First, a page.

Monday, February 04, 2008

Blind acupuncturist

A woman in Austin is trying to get licensed as an acupuncturist. She was turned down the first time, despite passing her classes and test, for the simple reason that she is blind.

My first impression, gathered from the article I read, was that the state licensing board was acting out of prejudice:

Meng-sheng Lin is the licensure committee chairwoman, and the Dallas acupuncturist said she's inclined to repeat her vote against [Juliana] Cumbo's application.

She said she's trying to fulfill her duty to protect the public.

Lin said acupuncture can lead to bleeding that if unnoticed could pose a contamination risk.


Good grief. A blind acupuncturist might cause bleeding? Heck, my sole experience with acupuncture was with a sighted acupuncture student, who seemingly mistook me for a voodoo doll. I have complete confidence that a blind person couldn't do any worse, and might potentially do something novel, like pay attention to what they were doing. I would sooner try it again with Ms. Cumbo.

But maybe I'm just being silly. Maybe, like piloting a starship*, acupuncture is one of those things that blind people just can't do.

But, no, apparently my first impression was the right one. Google Book Search brings me Understanding Acupuncture, by Stephen Birch and Robert Felt. In Box 3.2 on page 96, they relate Birch's "good fortune" in studying with a blind acupuncturist. Perhaps the Texas licensing board should buy themselves a few copies of this book.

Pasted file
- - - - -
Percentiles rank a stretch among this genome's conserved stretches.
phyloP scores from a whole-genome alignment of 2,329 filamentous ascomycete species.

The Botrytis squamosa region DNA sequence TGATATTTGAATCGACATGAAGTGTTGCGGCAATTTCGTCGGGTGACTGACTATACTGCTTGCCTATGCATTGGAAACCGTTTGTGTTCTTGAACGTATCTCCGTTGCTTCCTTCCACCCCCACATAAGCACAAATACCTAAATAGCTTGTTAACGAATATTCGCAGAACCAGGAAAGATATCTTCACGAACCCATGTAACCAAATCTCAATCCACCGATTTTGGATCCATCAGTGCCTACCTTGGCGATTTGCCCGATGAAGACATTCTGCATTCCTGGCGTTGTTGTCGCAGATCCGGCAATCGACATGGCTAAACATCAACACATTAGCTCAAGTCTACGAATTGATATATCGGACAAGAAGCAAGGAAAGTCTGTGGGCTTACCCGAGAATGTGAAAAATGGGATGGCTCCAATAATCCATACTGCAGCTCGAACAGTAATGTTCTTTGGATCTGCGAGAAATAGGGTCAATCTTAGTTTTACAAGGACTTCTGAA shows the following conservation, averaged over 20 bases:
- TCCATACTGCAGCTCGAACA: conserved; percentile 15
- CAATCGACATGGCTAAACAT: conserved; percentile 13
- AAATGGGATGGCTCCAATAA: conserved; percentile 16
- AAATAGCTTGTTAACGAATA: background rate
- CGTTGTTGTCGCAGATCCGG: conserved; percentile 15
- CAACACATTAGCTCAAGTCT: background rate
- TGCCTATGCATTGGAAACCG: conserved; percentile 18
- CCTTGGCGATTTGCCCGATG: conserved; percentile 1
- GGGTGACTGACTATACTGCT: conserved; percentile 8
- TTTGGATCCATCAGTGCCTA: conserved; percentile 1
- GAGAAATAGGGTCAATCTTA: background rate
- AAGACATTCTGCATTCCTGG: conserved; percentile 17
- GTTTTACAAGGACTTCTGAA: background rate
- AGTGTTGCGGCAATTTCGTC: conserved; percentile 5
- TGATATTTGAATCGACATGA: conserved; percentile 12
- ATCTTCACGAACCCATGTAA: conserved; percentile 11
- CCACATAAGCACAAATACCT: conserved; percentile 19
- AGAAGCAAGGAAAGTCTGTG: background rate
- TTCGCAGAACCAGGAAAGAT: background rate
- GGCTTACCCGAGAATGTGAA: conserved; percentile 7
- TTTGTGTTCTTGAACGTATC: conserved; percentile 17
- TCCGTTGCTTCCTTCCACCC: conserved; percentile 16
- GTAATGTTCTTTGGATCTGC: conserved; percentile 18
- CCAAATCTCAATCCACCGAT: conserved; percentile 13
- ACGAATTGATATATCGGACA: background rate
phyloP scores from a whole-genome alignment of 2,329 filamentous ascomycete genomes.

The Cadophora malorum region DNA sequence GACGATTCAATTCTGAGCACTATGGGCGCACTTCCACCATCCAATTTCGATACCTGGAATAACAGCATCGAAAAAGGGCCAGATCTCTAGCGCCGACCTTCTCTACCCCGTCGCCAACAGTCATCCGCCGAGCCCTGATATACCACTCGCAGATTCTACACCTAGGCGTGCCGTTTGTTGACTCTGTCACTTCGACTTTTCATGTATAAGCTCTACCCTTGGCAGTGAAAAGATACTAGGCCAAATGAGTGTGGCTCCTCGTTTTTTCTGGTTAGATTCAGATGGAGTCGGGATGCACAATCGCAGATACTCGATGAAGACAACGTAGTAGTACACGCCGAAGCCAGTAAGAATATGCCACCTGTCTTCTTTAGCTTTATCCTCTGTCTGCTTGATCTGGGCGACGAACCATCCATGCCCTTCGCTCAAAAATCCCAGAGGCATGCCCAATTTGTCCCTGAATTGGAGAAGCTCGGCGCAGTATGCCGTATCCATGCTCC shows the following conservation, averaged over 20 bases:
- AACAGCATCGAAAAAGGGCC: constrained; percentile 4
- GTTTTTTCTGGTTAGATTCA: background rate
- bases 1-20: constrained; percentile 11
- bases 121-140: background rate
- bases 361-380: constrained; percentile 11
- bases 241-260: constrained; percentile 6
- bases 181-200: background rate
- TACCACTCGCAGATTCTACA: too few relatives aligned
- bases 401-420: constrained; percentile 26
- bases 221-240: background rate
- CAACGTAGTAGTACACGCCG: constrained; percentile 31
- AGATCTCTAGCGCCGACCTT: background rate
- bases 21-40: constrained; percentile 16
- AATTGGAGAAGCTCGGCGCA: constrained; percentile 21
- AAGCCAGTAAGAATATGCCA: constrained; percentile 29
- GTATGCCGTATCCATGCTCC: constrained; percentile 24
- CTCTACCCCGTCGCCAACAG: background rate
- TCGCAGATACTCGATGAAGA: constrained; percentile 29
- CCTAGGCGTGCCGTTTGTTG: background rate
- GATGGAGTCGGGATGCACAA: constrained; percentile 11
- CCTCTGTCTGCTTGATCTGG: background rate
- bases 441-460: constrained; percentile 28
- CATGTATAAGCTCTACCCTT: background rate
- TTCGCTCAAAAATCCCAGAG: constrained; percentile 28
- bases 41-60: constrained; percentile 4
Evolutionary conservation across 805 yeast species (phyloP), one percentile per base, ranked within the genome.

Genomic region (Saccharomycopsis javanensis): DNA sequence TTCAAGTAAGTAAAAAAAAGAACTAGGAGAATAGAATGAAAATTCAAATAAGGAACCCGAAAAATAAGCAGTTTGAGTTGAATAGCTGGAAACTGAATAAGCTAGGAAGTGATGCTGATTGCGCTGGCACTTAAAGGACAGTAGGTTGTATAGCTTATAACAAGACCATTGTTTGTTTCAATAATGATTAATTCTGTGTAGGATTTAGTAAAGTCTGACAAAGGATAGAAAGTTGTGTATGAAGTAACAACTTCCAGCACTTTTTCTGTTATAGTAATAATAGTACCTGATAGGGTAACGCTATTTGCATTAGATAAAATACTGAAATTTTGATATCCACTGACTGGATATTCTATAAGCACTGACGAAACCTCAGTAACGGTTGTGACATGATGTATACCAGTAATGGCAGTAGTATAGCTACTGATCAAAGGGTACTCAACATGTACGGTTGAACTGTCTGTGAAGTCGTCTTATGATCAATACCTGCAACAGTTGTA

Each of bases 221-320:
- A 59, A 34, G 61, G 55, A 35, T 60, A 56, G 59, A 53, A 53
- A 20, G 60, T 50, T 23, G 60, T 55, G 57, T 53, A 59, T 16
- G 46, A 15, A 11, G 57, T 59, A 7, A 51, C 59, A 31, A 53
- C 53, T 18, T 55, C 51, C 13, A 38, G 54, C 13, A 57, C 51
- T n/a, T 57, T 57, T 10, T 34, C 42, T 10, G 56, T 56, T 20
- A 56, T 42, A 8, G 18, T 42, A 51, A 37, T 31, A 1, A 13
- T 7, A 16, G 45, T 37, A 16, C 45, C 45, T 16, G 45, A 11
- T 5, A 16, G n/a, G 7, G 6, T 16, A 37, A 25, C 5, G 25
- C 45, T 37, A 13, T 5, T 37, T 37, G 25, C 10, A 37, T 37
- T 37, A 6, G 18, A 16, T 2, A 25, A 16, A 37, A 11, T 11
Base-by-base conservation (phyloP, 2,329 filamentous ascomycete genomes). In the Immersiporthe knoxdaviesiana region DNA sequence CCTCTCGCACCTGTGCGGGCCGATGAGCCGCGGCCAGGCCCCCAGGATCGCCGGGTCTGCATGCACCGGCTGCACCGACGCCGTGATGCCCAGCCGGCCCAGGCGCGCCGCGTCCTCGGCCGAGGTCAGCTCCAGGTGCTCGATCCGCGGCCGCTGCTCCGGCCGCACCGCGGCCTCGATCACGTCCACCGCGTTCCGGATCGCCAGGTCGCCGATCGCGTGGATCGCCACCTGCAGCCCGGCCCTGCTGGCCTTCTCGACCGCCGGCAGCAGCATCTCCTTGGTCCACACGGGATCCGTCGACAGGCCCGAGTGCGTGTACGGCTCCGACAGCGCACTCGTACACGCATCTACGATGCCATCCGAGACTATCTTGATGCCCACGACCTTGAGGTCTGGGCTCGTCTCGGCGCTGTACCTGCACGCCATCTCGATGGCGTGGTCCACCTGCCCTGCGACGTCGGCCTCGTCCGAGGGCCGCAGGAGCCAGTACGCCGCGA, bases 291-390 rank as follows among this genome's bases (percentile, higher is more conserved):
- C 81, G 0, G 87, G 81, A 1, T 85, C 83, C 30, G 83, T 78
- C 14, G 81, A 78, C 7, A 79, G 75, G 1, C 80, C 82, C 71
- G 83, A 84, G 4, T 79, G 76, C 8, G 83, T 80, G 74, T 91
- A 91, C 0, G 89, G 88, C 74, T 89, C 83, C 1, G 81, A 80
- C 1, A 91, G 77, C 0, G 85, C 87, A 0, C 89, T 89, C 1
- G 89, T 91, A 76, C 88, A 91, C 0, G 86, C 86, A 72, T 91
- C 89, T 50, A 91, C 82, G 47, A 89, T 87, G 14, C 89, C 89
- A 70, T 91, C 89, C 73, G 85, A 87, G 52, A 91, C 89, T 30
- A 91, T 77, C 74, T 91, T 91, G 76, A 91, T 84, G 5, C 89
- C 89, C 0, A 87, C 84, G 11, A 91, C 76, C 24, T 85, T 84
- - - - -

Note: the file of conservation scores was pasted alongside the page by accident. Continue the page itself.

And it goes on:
There's a whole tradition in Japan of acupuncture being done by blind practioners. Some fellow named Waichi Sugiyama invented the insertion tube for the needles way back in the 1600s. Did I mention he was blind? He then went on to found acupuncture schools to teach the craft to others who were blind. Both the Kiiko and Toyohari acupunture styles were developed by blind acupuncturists, though also taught to those who have the misfortune of being distracted by vision. A third of all Japanese practioners are blind.

I'm now seriously wondering about the credentials of the Texas acupuncture licensing board if they don't know this history already.

edited 2/9/08 when I finally remembered the wording I was going to use

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*Star Trek, Original Series, "Is There in Truth No Beauty?" Dr. McCoy reveals Miranda Jones' blindness when she demands to be taught to navigate the ship. I rather like the episode overall--McCoy felt that her blindness was nobody's business up to that point. Maybe few writers in the 1960s just could imagine adaptive technology well enough to consider that perhaps blindness might not be the barrier they thought it must always be to driving anything? Aside from that, the message of the episode, that pity is inappropriate and serves to hinder the person objectified with pity, is well done. Jones has the regular assemblage of human failings, which drive her relationships and behavior, but among them is not her blindness. If she has a "handicap," it would be her telepathy--the superhuman sense she has--because it makes her extremely uncomfortable around other people. But that, too, is accepted as just part of "infinite diversity." OK, enough geeking out. Well, for the moment.